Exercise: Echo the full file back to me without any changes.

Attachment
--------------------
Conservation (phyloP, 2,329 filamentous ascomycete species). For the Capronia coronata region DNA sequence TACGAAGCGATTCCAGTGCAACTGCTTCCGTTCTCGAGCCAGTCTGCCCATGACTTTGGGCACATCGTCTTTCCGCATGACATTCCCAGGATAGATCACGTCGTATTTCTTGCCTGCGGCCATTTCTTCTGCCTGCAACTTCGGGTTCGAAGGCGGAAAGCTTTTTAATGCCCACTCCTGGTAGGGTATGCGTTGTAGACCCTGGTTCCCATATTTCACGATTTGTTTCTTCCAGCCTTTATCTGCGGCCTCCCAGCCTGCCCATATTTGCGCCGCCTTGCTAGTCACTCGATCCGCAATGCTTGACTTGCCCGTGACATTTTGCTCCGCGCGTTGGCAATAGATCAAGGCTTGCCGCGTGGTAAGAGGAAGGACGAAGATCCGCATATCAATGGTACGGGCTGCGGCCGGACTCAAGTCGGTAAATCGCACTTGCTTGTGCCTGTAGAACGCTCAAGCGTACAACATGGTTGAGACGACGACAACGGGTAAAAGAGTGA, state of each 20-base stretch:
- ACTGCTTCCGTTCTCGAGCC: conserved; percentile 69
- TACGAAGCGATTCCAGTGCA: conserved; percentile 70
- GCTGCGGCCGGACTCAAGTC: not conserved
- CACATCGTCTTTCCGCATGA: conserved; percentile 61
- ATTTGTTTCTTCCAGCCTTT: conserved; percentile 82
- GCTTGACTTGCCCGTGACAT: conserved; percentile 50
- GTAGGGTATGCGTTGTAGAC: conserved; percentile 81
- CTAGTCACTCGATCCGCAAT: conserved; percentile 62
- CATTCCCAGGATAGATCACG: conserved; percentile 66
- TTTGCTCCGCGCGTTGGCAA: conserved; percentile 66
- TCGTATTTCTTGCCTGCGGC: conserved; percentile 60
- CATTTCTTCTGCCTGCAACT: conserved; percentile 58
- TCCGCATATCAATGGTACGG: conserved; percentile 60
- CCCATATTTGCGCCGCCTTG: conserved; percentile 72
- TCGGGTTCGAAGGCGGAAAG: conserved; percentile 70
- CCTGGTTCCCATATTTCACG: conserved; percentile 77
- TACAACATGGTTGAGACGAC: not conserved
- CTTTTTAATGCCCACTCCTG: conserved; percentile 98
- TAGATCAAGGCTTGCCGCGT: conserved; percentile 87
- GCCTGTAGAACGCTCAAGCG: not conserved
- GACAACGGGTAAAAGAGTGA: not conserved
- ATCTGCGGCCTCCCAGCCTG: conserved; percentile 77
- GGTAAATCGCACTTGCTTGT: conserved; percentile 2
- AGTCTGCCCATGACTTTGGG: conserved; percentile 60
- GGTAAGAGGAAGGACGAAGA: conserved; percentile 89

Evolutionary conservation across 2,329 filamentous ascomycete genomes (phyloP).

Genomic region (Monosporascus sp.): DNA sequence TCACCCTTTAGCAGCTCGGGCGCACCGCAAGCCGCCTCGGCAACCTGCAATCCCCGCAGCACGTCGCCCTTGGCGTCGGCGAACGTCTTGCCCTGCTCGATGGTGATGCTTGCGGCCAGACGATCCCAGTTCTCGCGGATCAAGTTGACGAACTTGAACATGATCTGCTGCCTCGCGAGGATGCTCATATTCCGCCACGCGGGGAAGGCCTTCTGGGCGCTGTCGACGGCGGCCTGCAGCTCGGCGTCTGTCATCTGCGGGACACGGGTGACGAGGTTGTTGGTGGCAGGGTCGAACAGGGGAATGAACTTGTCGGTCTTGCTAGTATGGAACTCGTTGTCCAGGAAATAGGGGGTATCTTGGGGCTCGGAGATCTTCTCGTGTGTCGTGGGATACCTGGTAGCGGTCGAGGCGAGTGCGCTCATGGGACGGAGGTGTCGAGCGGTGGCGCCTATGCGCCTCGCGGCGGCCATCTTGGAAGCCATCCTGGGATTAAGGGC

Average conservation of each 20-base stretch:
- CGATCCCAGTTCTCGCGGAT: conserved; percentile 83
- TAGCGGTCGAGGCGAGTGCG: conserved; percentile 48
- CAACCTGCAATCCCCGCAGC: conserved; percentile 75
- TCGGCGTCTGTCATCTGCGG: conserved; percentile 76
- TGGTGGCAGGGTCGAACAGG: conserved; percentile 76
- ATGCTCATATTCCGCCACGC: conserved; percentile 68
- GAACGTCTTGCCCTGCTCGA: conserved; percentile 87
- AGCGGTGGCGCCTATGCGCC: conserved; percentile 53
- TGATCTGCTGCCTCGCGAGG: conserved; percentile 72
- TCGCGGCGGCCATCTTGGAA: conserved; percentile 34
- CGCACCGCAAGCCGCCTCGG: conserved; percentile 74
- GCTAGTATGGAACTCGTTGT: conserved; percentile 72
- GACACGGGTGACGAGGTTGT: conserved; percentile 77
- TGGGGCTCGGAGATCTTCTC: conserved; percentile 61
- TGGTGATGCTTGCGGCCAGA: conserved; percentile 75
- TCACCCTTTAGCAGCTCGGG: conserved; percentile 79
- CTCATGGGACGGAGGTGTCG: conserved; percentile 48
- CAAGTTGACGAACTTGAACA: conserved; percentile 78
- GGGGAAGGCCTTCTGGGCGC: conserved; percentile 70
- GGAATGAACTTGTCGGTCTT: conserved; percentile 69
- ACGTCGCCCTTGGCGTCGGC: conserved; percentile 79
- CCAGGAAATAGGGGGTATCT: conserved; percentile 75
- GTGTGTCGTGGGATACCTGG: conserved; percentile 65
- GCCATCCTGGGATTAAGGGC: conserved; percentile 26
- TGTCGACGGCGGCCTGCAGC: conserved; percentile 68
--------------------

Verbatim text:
Conservation (phyloP, 2,329 filamentous ascomycete species). For the Capronia coronata region DNA sequence TACGAAGCGATTCCAGTGCAACTGCTTCCGTTCTCGAGCCAGTCTGCCCATGACTTTGGGCACATCGTCTTTCCGCATGACATTCCCAGGATAGATCACGTCGTATTTCTTGCCTGCGGCCATTTCTTCTGCCTGCAACTTCGGGTTCGAAGGCGGAAAGCTTTTTAATGCCCACTCCTGGTAGGGTATGCGTTGTAGACCCTGGTTCCCATATTTCACGATTTGTTTCTTCCAGCCTTTATCTGCGGCCTCCCAGCCTGCCCATATTTGCGCCGCCTTGCTAGTCACTCGATCCGCAATGCTTGACTTGCCCGTGACATTTTGCTCCGCGCGTTGGCAATAGATCAAGGCTTGCCGCGTGGTAAGAGGAAGGACGAAGATCCGCATATCAATGGTACGGGCTGCGGCCGGACTCAAGTCGGTAAATCGCACTTGCTTGTGCCTGTAGAACGCTCAAGCGTACAACATGGTTGAGACGACGACAACGGGTAAAAGAGTGA, state of each 20-base stretch:
- ACTGCTTCCGTTCTCGAGCC: conserved; percentile 69
- TACGAAGCGATTCCAGTGCA: conserved; percentile 70
- GCTGCGGCCGGACTCAAGTC: not conserved
- CACATCGTCTTTCCGCATGA: conserved; percentile 61
- ATTTGTTTCTTCCAGCCTTT: conserved; percentile 82
- GCTTGACTTGCCCGTGACAT: conserved; percentile 50
- GTAGGGTATGCGTTGTAGAC: conserved; percentile 81
- CTAGTCACTCGATCCGCAAT: conserved; percentile 62
- CATTCCCAGGATAGATCACG: conserved; percentile 66
- TTTGCTCCGCGCGTTGGCAA: conserved; percentile 66
- TCGTATTTCTTGCCTGCGGC: conserved; percentile 60
- CATTTCTTCTGCCTGCAACT: conserved; percentile 58
- TCCGCATATCAATGGTACGG: conserved; percentile 60
- CCCATATTTGCGCCGCCTTG: conserved; percentile 72
- TCGGGTTCGAAGGCGGAAAG: conserved; percentile 70
- CCTGGTTCCCATATTTCACG: conserved; percentile 77
- TACAACATGGTTGAGACGAC: not conserved
- CTTTTTAATGCCCACTCCTG: conserved; percentile 98
- TAGATCAAGGCTTGCCGCGT: conserved; percentile 87
- GCCTGTAGAACGCTCAAGCG: not conserved
- GACAACGGGTAAAAGAGTGA: not conserved
- ATCTGCGGCCTCCCAGCCTG: conserved; percentile 77
- GGTAAATCGCACTTGCTTGT: conserved; percentile 2
- AGTCTGCCCATGACTTTGGG: conserved; percentile 60
- GGTAAGAGGAAGGACGAAGA: conserved; percentile 89

Evolutionary conservation across 2,329 filamentous ascomycete genomes (phyloP).

Genomic region (Monosporascus sp.): DNA sequence TCACCCTTTAGCAGCTCGGGCGCACCGCAAGCCGCCTCGGCAACCTGCAATCCCCGCAGCACGTCGCCCTTGGCGTCGGCGAACGTCTTGCCCTGCTCGATGGTGATGCTTGCGGCCAGACGATCCCAGTTCTCGCGGATCAAGTTGACGAACTTGAACATGATCTGCTGCCTCGCGAGGATGCTCATATTCCGCCACGCGGGGAAGGCCTTCTGGGCGCTGTCGACGGCGGCCTGCAGCTCGGCGTCTGTCATCTGCGGGACACGGGTGACGAGGTTGTTGGTGGCAGGGTCGAACAGGGGAATGAACTTGTCGGTCTTGCTAGTATGGAACTCGTTGTCCAGGAAATAGGGGGTATCTTGGGGCTCGGAGATCTTCTCGTGTGTCGTGGGATACCTGGTAGCGGTCGAGGCGAGTGCGCTCATGGGACGGAGGTGTCGAGCGGTGGCGCCTATGCGCCTCGCGGCGGCCATCTTGGAAGCCATCCTGGGATTAAGGGC

Average conservation of each 20-base stretch:
- CGATCCCAGTTCTCGCGGAT: conserved; percentile 83
- TAGCGGTCGAGGCGAGTGCG: conserved; percentile 48
- CAACCTGCAATCCCCGCAGC: conserved; percentile 75
- TCGGCGTCTGTCATCTGCGG: conserved; percentile 76
- TGGTGGCAGGGTCGAACAGG: conserved; percentile 76
- ATGCTCATATTCCGCCACGC: conserved; percentile 68
- GAACGTCTTGCCCTGCTCGA: conserved; percentile 87
- AGCGGTGGCGCCTATGCGCC: conserved; percentile 53
- TGATCTGCTGCCTCGCGAGG: conserved; percentile 72
- TCGCGGCGGCCATCTTGGAA: conserved; percentile 34
- CGCACCGCAAGCCGCCTCGG: conserved; percentile 74
- GCTAGTATGGAACTCGTTGT: conserved; percentile 72
- GACACGGGTGACGAGGTTGT: conserved; percentile 77
- TGGGGCTCGGAGATCTTCTC: conserved; percentile 61
- TGGTGATGCTTGCGGCCAGA: conserved; percentile 75
- TCACCCTTTAGCAGCTCGGG: conserved; percentile 79
- CTCATGGGACGGAGGTGTCG: conserved; percentile 48
- CAAGTTGACGAACTTGAACA: conserved; percentile 78
- GGGGAAGGCCTTCTGGGCGC: conserved; percentile 70
- GGAATGAACTTGTCGGTCTT: conserved; percentile 69
- ACGTCGCCCTTGGCGTCGGC: conserved; percentile 79
- CCAGGAAATAGGGGGTATCT: conserved; percentile 75
- GTGTGTCGTGGGATACCTGG: conserved; percentile 65
- GCCATCCTGGGATTAAGGGC: conserved; percentile 26
- TGTCGACGGCGGCCTGCAGC: conserved; percentile 68